Have the Tough Conversations
About Diversity and Inclusion by Lindsay Ford Ellis For the past several years, I have been asked to serve as a panelist on the topic of diversity and inclusion in the legal profession. This is not an odd request because I currently serve as the Immediate PastPresident of the John Mercer Langston Bar Association and have served as President and President-Elect for the past several years. Moreover, I’ve served as Co-Chair of the Minorities in the Law Committee for the Columbus Bar Association. As you can see, I’m always delighted to converse about how we can continue to increase and retain diverse talent in the Columbus legal community.
A few months ago, I was asked to serve on a panel about — you guessed it — diversity and inclusion in the legal profession in the context of my role as in-house counsel. I agreed, but immediately thought about all of the panel discussions that were taking place about this topic. In these conversations, we only seemed to be scratching the surface by responding to a moderator with a list of prepared questions. We were not engaging our audience and really discussing the challenges that hiring partners and managers face in finding and retaining diversity. That is when another thought struck me: as apparent as it may seem, the topics of diversity and inclusion are not a comfortable space for everyone. I do not mean that people are not committed to increasing diversity and inclusion in the legal profession. I have found that having an open and honest dialogue about
The topics of diversity and inclusion are not easy topics to address, but we can decrease the difficulty by acknowledging and recognizing that leaving our comfort zones is okay. 12 | Columbus Bar L aw yers Quarterly Winter 2018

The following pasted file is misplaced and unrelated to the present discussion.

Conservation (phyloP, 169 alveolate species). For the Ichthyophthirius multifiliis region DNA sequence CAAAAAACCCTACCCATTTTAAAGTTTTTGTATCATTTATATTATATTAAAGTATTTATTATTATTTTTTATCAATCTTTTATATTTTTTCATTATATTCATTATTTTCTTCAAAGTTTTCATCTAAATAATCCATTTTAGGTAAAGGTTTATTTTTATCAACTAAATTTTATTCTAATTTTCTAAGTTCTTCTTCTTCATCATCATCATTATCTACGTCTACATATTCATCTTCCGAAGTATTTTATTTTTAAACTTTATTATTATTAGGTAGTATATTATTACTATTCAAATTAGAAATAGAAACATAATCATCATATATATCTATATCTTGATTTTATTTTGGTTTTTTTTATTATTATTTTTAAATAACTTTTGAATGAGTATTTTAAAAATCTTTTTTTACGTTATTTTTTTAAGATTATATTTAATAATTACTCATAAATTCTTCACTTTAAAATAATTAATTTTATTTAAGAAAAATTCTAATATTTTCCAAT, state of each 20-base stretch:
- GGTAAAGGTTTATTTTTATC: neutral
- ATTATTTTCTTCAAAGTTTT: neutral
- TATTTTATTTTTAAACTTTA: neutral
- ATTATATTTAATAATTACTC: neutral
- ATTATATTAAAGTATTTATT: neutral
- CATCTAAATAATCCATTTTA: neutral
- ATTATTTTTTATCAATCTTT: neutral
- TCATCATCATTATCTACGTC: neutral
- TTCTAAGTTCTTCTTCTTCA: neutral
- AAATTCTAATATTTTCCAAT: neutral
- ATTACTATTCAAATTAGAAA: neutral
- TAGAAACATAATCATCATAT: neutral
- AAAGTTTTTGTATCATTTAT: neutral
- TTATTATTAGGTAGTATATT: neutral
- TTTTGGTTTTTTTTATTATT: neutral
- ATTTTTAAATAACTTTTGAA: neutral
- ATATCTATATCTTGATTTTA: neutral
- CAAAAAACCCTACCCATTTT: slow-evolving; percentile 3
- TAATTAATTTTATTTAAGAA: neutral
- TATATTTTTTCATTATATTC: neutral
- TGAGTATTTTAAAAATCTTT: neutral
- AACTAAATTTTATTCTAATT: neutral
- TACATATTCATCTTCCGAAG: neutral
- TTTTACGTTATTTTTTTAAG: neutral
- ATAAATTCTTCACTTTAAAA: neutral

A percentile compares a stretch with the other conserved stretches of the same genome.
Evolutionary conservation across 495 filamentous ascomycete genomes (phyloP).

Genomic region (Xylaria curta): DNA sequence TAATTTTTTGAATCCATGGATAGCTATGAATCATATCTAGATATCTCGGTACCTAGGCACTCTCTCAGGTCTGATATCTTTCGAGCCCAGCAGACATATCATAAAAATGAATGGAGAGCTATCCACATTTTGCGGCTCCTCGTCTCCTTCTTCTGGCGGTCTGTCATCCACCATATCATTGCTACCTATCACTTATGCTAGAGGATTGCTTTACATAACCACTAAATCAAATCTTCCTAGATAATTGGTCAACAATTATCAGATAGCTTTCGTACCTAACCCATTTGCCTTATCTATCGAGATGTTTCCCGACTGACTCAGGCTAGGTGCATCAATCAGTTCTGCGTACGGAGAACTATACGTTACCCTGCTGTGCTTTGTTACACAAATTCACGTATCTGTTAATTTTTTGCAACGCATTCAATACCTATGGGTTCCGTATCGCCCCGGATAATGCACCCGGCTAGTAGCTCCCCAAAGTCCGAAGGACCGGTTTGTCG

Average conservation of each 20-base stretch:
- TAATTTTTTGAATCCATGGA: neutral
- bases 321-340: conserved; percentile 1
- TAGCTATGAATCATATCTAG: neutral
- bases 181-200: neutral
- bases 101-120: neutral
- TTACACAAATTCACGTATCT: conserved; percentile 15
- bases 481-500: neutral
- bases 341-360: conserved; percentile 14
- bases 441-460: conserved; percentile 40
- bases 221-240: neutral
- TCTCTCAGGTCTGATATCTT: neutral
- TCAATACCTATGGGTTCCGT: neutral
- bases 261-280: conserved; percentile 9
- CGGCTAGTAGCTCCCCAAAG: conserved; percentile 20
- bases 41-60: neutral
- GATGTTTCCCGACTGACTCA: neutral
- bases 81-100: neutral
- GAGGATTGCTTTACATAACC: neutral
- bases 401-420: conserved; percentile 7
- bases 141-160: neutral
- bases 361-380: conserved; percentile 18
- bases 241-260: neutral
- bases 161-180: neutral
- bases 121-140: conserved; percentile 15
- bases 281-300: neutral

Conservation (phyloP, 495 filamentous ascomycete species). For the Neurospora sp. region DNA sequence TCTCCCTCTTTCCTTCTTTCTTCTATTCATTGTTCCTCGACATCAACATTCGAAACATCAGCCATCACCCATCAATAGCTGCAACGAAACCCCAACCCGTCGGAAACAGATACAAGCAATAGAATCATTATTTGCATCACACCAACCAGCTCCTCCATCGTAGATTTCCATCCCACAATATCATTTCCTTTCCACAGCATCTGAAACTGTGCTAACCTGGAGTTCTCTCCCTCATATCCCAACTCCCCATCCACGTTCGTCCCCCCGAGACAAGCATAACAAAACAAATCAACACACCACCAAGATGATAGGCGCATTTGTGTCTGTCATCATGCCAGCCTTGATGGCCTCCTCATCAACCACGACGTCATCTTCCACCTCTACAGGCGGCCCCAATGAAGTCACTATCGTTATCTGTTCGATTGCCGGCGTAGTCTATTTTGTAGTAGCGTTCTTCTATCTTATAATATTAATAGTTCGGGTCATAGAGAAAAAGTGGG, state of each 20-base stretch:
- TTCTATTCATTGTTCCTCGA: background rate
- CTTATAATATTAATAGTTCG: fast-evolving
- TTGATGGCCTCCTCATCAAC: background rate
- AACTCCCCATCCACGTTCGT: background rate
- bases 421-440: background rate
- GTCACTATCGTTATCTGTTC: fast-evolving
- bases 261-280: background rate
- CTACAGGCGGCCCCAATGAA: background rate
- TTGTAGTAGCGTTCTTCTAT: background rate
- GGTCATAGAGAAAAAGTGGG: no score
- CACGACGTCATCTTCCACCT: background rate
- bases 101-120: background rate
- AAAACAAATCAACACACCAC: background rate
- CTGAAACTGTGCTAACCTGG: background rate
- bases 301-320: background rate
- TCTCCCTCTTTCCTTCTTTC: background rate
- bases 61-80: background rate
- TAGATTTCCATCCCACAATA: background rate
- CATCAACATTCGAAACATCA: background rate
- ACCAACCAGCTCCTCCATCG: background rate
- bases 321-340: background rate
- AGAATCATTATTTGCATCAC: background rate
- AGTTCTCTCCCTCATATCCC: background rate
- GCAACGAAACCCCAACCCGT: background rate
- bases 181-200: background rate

diversity and inclusion is not as easy for others as it is for me. The topics of diversity and inclusion involve discussions of race and ethnicity – obviously sensitive topics. No one wants to say the wrong thing for fear of being deemed racially insensitive. My guess is that many people choose to remain silent on the topic. This fear stymies truthful dialogue about diversity in the legal profession. The fear results in a lack of candor with panelists merely reciting their thoughts and the audience members silently listening. With each panel convened to “discuss” diversity and inclusion, I become more frustrated because there is no real progress made toward diversity and inclusion when there is not honest discussion. I racked my brain trying to think of a way to make the panel more of a dialogue. I was struck by how ironic it is that a group of professionals trained to have adversarial and
Published on Jan 11, 2018
Published on Jan 11, 2018
In this issue, Columbus Bar Lawyers Quarterly examines the First Amendment: from fake news to hate speech, lawyer advertising to protests an...